Scoliosis: Disease in 3 Dimensions

Yvette C. Terrie, BSPharm, RPh
Published Online: Friday, August 8, 2014
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A growing number of Americans are feeling the long-term effects of spine curvatures.
Shakespeare described England’s king as a “hunchbacked toad” in his 1592 historical play, Richard III.1 Richard reigned from 1483 until he died in battle in 1485. His men buried him in an unidentified grave. Richard’s adversaries mocked his alleged deformity, and it became a legacy of sorts. Historians wondered if the deformity rumors were true; few paintings of Richard III existed or survived. In 2012, archeologists made history when they excavated a parking lot and exhumed him.2 The exhumation allowed skeletal analysis, confirming that Richard III had scoliosis, but not to the extent that it would have been classified as kyphosis (the medical term for hunchback). 3 Richard III’s enemies tarnished history with lies. What is scoliosis, and what are its repercussions?

We tend to think of the spine as straight, but each spine deviates somewhat. Deviations measured as Cobb angles exceeding 10o—3-dimensional lateral curvatures with axial rotation, usually convex to the right (Online Figure)— are usually noticed in childhood, resulting in a diagnosis of scoliosis. Most scoliosis is idiopathic and is classified by the severity of the curvature and the age at diagnosis (ie, infantile scoliosis affects toddlers younger than 3 years, juvenile scoliosis affects children 4 to 10 years of age, and adolescent scoliosis affects youths 11 to 18 years of age).4 Up to 4% of adolescents have idiopathic scoliosis (IS). Girls develop scoliosis 10 times more often than boys, and the curvature tends to worsen during growth spurts.5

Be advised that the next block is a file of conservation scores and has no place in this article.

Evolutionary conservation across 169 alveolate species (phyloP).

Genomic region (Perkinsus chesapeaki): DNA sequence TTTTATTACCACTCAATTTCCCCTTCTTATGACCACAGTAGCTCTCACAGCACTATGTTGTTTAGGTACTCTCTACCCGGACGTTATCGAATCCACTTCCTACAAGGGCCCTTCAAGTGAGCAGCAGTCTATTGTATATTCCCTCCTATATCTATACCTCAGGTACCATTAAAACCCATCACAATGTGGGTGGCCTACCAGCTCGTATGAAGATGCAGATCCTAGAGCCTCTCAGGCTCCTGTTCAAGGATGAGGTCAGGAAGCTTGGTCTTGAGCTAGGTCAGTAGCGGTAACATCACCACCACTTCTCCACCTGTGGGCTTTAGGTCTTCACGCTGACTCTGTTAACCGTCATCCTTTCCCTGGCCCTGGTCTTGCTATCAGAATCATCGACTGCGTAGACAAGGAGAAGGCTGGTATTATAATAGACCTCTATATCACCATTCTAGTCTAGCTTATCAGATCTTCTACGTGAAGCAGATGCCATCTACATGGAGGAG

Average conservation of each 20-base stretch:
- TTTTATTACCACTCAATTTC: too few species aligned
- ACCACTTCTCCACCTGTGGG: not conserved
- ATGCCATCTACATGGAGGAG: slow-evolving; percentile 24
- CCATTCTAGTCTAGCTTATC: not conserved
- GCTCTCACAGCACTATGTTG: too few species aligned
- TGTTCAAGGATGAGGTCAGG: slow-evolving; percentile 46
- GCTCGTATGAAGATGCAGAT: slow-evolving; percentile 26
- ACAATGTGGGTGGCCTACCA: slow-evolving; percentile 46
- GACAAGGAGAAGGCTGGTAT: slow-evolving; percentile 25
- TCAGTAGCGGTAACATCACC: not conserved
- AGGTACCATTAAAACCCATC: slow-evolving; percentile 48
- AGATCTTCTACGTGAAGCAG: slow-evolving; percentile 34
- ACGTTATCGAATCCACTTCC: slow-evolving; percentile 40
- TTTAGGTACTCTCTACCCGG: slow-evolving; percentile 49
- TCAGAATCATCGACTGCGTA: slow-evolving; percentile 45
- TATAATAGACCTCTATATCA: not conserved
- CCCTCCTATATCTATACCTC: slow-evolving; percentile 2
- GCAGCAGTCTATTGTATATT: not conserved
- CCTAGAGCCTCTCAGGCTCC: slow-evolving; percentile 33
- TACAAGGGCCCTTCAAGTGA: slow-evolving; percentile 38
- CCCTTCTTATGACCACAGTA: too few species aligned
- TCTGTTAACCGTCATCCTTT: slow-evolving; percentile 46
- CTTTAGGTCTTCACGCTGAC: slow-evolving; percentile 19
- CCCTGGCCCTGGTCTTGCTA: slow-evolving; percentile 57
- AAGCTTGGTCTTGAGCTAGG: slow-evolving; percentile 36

Approximately 6% of adults older than 50 years have scoliosis, which may reflect degenerative scoliosis or progression of childhood IS. Curves in different spine regions progress differently. Curves of 40o to 50o at skeletal maturity generally progress 10o to 15o during a lifetime. Curves larger than 50o at skeletal maturity progress approximately 1o to 2o annually.6 IS has been associated with reduced bone mineral density and an increased likelihood of spinal arthritis, so a consequence may be an increased tendency toward osteoporosis.7 Additionally, standard dual-energy x-ray absorptiometry tests often overestimate bone density in patients with even slight (>5°) axial rotation.8 There is limited information about treatment options for adults with scoliosis.9

Scoliosis can also be congenital or neuromuscular, with the latter related to diseases such as cerebral palsy, muscular dystrophy, spina bifida, and polio.4,5

Symptoms
Historically, researchers have described IS as typically asymptomatic. Today, orthopedic researchers dispute that claim. Most patients receive a diagnosis after they (or their families) perceive a deformity, and about one-fourth of patients present with pain.10,11 Another symptom, psychological stress, is common and serious. Adolescent IS patients are more likely to have suicidal thoughts, strained peer interactions, and concern over body development.12

IS’s progression can be relentless, and at its most severe, it is deadly. Curvatures that approach 70o can compress and compromise the heart and the lungs. Affected patients have uneven hips or shoulders (one shoulder may be higher than the other), or have obvious deformities. Patients may report back pain or fatigue after sitting or standing for a long time. These manifestations may present late in life as IS or degenerative scoliosis progresses.6,9

Patients diagnosed with juvenile IS are at highest risk for complications and symptoms; curvature progresses in nearly 90% of these patients, and approximately 70% eventually need corrective surgery.13 An initial curvature of >25% or a convex curvature to the left is associated with a poorer prognosis.5



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